Saturday, December 7, 2013
jay peak with dog
Today's Reverb prompt comes from Alana Lawson. Alana writes:
“True wisdom lies in gathering the precious things out of each day as it goes by.”— E.S. Bouton
There are so many “precious things” that are presented to us each day; discoveries and treasures found in simple moments, memories we wish to store in our hearts and keep with us forever.
What precious things have you gathered in 2013?
Which memories from this year do you wish to keep with you always?
“I don’t want to go hiking!”
This pouting complaint was uttered by each of the four kids in our rented house in East Burke, Vermont: our two kids, and the two children of our good friends, Joshi and Noah.
It was our fourth day in the Northeast Kingdom, and we had been blessed all week with gorgeous weather. This meant that we were spending a lot of time on our bikes, as our rental was within biking distance of Kingdom Trails. The older kids were (mostly) thrilled with the epic bike rides; the younger ones put up a bit more of a fight.
On Wednesday, we woke up to rain, or drizzle, depending on who you asked. Someone suggested that we drive up to Jay Peak. From the road, it was just a couple of miles to the summit (never mind the grade). We could do a “quick” hike, and then surprise the kids with a trip to the water park at the Jay Peak Resort.
None of the kids responded with enthusiasm. The grown-ups insisted.
On a whim, I decided that we should take Zina, our very un-Lab-like Chocolate Lab mix. Given the choice, Zina would prefer a quiet quarter-mile walk to a hike. I had tried to take her running with me, and had been met with resistance, sometimes right in the middle of a run, sometimes miles from home.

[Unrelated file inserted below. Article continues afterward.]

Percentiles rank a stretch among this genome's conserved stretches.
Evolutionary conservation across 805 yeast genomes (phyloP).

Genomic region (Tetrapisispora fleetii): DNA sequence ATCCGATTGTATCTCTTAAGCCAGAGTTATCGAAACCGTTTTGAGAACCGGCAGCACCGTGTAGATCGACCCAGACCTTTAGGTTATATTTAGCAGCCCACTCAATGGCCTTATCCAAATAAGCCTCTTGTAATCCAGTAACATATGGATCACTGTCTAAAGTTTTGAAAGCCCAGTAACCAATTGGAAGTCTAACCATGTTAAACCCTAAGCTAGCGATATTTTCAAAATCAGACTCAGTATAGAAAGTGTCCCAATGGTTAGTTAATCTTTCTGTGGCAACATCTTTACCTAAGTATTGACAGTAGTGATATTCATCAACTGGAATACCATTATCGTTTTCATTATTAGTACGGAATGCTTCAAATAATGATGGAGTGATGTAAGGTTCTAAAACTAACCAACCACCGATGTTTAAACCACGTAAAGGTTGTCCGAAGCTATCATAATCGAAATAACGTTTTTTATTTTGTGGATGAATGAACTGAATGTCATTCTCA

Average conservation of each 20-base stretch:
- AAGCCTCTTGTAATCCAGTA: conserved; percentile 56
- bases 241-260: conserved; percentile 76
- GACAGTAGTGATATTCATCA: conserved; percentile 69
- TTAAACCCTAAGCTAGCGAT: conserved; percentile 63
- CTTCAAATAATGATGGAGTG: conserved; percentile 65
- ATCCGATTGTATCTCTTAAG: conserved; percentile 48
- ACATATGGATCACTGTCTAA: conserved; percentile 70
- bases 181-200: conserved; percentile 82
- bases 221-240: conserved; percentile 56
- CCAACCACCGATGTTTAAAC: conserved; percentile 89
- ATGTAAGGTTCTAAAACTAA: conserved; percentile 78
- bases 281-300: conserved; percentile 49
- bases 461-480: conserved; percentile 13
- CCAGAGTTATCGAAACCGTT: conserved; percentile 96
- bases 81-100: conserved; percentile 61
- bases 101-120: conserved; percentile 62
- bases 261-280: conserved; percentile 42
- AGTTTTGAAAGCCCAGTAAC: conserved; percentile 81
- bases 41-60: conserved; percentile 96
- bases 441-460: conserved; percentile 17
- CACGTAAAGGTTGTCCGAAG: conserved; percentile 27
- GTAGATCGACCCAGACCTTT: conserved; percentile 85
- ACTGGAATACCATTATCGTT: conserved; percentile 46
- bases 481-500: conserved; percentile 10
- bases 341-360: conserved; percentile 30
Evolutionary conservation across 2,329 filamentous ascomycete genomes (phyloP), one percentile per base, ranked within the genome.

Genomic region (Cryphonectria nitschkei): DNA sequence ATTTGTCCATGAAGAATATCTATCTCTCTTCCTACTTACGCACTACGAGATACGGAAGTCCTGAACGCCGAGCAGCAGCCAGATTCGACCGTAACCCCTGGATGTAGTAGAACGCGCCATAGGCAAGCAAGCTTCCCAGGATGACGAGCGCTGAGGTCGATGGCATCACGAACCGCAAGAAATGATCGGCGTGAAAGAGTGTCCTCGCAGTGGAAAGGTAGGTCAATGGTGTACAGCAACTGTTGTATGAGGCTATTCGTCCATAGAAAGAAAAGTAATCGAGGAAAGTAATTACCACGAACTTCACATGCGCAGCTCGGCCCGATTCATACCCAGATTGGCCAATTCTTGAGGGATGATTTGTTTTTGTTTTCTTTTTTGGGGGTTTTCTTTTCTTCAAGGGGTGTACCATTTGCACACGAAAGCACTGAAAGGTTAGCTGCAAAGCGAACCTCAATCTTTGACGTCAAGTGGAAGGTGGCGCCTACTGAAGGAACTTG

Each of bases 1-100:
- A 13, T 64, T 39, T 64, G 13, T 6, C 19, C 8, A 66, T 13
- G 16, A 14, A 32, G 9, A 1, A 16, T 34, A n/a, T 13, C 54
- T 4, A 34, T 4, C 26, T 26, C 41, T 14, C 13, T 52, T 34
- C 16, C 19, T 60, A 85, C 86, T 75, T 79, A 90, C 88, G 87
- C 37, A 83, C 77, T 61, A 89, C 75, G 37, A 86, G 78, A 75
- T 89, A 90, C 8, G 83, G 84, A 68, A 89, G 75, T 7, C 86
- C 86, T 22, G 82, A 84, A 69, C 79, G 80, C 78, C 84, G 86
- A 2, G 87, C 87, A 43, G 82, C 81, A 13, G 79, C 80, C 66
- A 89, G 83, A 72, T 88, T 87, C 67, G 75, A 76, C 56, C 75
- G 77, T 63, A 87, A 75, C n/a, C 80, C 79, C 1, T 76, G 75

But, I didn’t want to leave her alone for the day in a rented house. I decided I’d hike with her, and when she was ready to turn around, I would turn around with her. Given the collective mood, we probably weren’t going to make it to the summit, anyway.
Zina, it turned out, became a focal point of the hike. The kids forgot about the misery of their tired legs as they encouraged Zina to “keep going!” She responded to their cheers with an energy that came from a place I hadn’t seen before. The kids helped her scramble up difficult sections, eager now to reach the top, despite the slightly chilly rain.
Zina, formerly known as Diva, formerly known as Daisy, formerly known as who knows what, is a rescue dog. She came up from Alabama on a transport truck last January. She had been in a shelter, and was a stray before then. Before that, someone had clearly loved her a lot, because she is gentle and sweet and came with an impressive repertoire of tricks, including “roll over.” But it was clear she hadn’t gotten a lot of exercise, and, at least in the beginning, found our usual level of activity a little bit annoying. So, seeing her conquer her first Green Mountain summit was very gratifying. I knew that it wasn’t about the peak for her; it was about staying with her pack. But in her desire to keep the pack intact, she had become the leader: the kids’ joy in watching our couch-potato dog hike to the top was reflected in the pride they felt in their own accomplishment.
These two photos make me smile, not only because of the “glory” of the day, but also because of the deep sense of affection I feel for these kids, these friends, this place, this dog.